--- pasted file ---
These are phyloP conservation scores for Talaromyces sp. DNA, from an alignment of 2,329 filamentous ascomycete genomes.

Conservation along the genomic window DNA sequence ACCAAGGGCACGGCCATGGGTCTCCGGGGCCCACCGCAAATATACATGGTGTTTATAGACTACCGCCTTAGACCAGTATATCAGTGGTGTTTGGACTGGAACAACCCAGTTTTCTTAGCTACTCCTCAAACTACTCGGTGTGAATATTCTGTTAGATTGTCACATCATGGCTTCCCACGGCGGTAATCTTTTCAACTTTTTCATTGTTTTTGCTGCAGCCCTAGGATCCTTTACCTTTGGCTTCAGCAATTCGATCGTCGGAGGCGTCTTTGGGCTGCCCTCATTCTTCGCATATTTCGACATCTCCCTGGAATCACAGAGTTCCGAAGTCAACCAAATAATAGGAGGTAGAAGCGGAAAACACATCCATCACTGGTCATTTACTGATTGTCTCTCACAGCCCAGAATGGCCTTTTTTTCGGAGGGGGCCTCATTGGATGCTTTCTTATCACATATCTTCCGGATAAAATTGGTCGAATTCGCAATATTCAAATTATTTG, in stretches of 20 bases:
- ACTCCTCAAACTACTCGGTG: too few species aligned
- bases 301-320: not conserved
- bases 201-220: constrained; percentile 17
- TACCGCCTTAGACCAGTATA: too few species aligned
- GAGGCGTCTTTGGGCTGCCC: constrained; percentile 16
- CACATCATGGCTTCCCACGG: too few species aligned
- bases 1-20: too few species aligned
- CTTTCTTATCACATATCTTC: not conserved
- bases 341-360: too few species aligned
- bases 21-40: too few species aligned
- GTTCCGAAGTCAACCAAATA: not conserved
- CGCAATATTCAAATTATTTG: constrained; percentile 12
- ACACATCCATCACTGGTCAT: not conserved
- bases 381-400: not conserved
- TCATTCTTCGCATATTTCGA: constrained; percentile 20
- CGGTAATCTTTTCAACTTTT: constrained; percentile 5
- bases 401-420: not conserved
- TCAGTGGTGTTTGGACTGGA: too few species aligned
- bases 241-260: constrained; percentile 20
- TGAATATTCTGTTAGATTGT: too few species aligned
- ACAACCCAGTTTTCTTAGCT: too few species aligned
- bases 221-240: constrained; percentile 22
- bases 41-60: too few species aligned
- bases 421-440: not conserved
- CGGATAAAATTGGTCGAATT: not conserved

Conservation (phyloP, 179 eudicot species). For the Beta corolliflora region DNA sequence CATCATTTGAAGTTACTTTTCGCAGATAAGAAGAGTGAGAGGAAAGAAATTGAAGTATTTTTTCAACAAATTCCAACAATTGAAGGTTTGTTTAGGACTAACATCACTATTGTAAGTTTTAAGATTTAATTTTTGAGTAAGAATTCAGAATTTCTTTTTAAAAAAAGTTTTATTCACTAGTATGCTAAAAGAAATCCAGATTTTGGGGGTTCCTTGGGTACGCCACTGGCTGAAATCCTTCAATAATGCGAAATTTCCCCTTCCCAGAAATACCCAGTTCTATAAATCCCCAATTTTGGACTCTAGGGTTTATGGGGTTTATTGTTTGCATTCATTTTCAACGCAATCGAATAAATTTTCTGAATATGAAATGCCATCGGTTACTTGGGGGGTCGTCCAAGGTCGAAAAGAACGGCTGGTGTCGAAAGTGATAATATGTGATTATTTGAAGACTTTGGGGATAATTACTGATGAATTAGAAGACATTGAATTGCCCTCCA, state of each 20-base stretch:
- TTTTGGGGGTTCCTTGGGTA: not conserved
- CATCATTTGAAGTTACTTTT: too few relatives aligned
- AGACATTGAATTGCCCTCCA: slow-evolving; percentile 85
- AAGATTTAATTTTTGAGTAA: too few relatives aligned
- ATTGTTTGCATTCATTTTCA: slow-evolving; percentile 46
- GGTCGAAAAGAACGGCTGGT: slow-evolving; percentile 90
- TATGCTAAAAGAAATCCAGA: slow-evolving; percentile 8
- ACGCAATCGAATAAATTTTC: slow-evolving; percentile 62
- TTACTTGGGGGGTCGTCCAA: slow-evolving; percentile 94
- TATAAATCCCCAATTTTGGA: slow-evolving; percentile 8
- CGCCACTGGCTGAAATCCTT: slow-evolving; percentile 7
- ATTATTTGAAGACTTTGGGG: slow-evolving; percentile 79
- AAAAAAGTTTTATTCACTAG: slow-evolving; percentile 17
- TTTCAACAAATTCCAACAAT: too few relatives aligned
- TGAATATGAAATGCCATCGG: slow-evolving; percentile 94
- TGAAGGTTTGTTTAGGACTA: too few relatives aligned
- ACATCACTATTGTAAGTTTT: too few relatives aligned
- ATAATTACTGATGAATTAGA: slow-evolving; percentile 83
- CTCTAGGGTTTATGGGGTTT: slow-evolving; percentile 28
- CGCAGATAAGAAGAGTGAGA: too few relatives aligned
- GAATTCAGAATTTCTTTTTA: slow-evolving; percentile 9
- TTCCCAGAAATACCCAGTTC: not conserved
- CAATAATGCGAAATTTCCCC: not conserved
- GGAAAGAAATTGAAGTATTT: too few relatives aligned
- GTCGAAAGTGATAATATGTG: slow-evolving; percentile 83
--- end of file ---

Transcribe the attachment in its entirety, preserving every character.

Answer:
These are phyloP conservation scores for Talaromyces sp. DNA, from an alignment of 2,329 filamentous ascomycete genomes.

Conservation along the genomic window DNA sequence ACCAAGGGCACGGCCATGGGTCTCCGGGGCCCACCGCAAATATACATGGTGTTTATAGACTACCGCCTTAGACCAGTATATCAGTGGTGTTTGGACTGGAACAACCCAGTTTTCTTAGCTACTCCTCAAACTACTCGGTGTGAATATTCTGTTAGATTGTCACATCATGGCTTCCCACGGCGGTAATCTTTTCAACTTTTTCATTGTTTTTGCTGCAGCCCTAGGATCCTTTACCTTTGGCTTCAGCAATTCGATCGTCGGAGGCGTCTTTGGGCTGCCCTCATTCTTCGCATATTTCGACATCTCCCTGGAATCACAGAGTTCCGAAGTCAACCAAATAATAGGAGGTAGAAGCGGAAAACACATCCATCACTGGTCATTTACTGATTGTCTCTCACAGCCCAGAATGGCCTTTTTTTCGGAGGGGGCCTCATTGGATGCTTTCTTATCACATATCTTCCGGATAAAATTGGTCGAATTCGCAATATTCAAATTATTTG, in stretches of 20 bases:
- ACTCCTCAAACTACTCGGTG: too few species aligned
- bases 301-320: not conserved
- bases 201-220: constrained; percentile 17
- TACCGCCTTAGACCAGTATA: too few species aligned
- GAGGCGTCTTTGGGCTGCCC: constrained; percentile 16
- CACATCATGGCTTCCCACGG: too few species aligned
- bases 1-20: too few species aligned
- CTTTCTTATCACATATCTTC: not conserved
- bases 341-360: too few species aligned
- bases 21-40: too few species aligned
- GTTCCGAAGTCAACCAAATA: not conserved
- CGCAATATTCAAATTATTTG: constrained; percentile 12
- ACACATCCATCACTGGTCAT: not conserved
- bases 381-400: not conserved
- TCATTCTTCGCATATTTCGA: constrained; percentile 20
- CGGTAATCTTTTCAACTTTT: constrained; percentile 5
- bases 401-420: not conserved
- TCAGTGGTGTTTGGACTGGA: too few species aligned
- bases 241-260: constrained; percentile 20
- TGAATATTCTGTTAGATTGT: too few species aligned
- ACAACCCAGTTTTCTTAGCT: too few species aligned
- bases 221-240: constrained; percentile 22
- bases 41-60: too few species aligned
- bases 421-440: not conserved
- CGGATAAAATTGGTCGAATT: not conserved

Conservation (phyloP, 179 eudicot species). For the Beta corolliflora region DNA sequence CATCATTTGAAGTTACTTTTCGCAGATAAGAAGAGTGAGAGGAAAGAAATTGAAGTATTTTTTCAACAAATTCCAACAATTGAAGGTTTGTTTAGGACTAACATCACTATTGTAAGTTTTAAGATTTAATTTTTGAGTAAGAATTCAGAATTTCTTTTTAAAAAAAGTTTTATTCACTAGTATGCTAAAAGAAATCCAGATTTTGGGGGTTCCTTGGGTACGCCACTGGCTGAAATCCTTCAATAATGCGAAATTTCCCCTTCCCAGAAATACCCAGTTCTATAAATCCCCAATTTTGGACTCTAGGGTTTATGGGGTTTATTGTTTGCATTCATTTTCAACGCAATCGAATAAATTTTCTGAATATGAAATGCCATCGGTTACTTGGGGGGTCGTCCAAGGTCGAAAAGAACGGCTGGTGTCGAAAGTGATAATATGTGATTATTTGAAGACTTTGGGGATAATTACTGATGAATTAGAAGACATTGAATTGCCCTCCA, state of each 20-base stretch:
- TTTTGGGGGTTCCTTGGGTA: not conserved
- CATCATTTGAAGTTACTTTT: too few relatives aligned
- AGACATTGAATTGCCCTCCA: slow-evolving; percentile 85
- AAGATTTAATTTTTGAGTAA: too few relatives aligned
- ATTGTTTGCATTCATTTTCA: slow-evolving; percentile 46
- GGTCGAAAAGAACGGCTGGT: slow-evolving; percentile 90
- TATGCTAAAAGAAATCCAGA: slow-evolving; percentile 8
- ACGCAATCGAATAAATTTTC: slow-evolving; percentile 62
- TTACTTGGGGGGTCGTCCAA: slow-evolving; percentile 94
- TATAAATCCCCAATTTTGGA: slow-evolving; percentile 8
- CGCCACTGGCTGAAATCCTT: slow-evolving; percentile 7
- ATTATTTGAAGACTTTGGGG: slow-evolving; percentile 79
- AAAAAAGTTTTATTCACTAG: slow-evolving; percentile 17
- TTTCAACAAATTCCAACAAT: too few relatives aligned
- TGAATATGAAATGCCATCGG: slow-evolving; percentile 94
- TGAAGGTTTGTTTAGGACTA: too few relatives aligned
- ACATCACTATTGTAAGTTTT: too few relatives aligned
- ATAATTACTGATGAATTAGA: slow-evolving; percentile 83
- CTCTAGGGTTTATGGGGTTT: slow-evolving; percentile 28
- CGCAGATAAGAAGAGTGAGA: too few relatives aligned
- GAATTCAGAATTTCTTTTTA: slow-evolving; percentile 9
- TTCCCAGAAATACCCAGTTC: not conserved
- CAATAATGCGAAATTTCCCC: not conserved
- GGAAAGAAATTGAAGTATTT: too few relatives aligned
- GTCGAAAGTGATAATATGTG: slow-evolving; percentile 83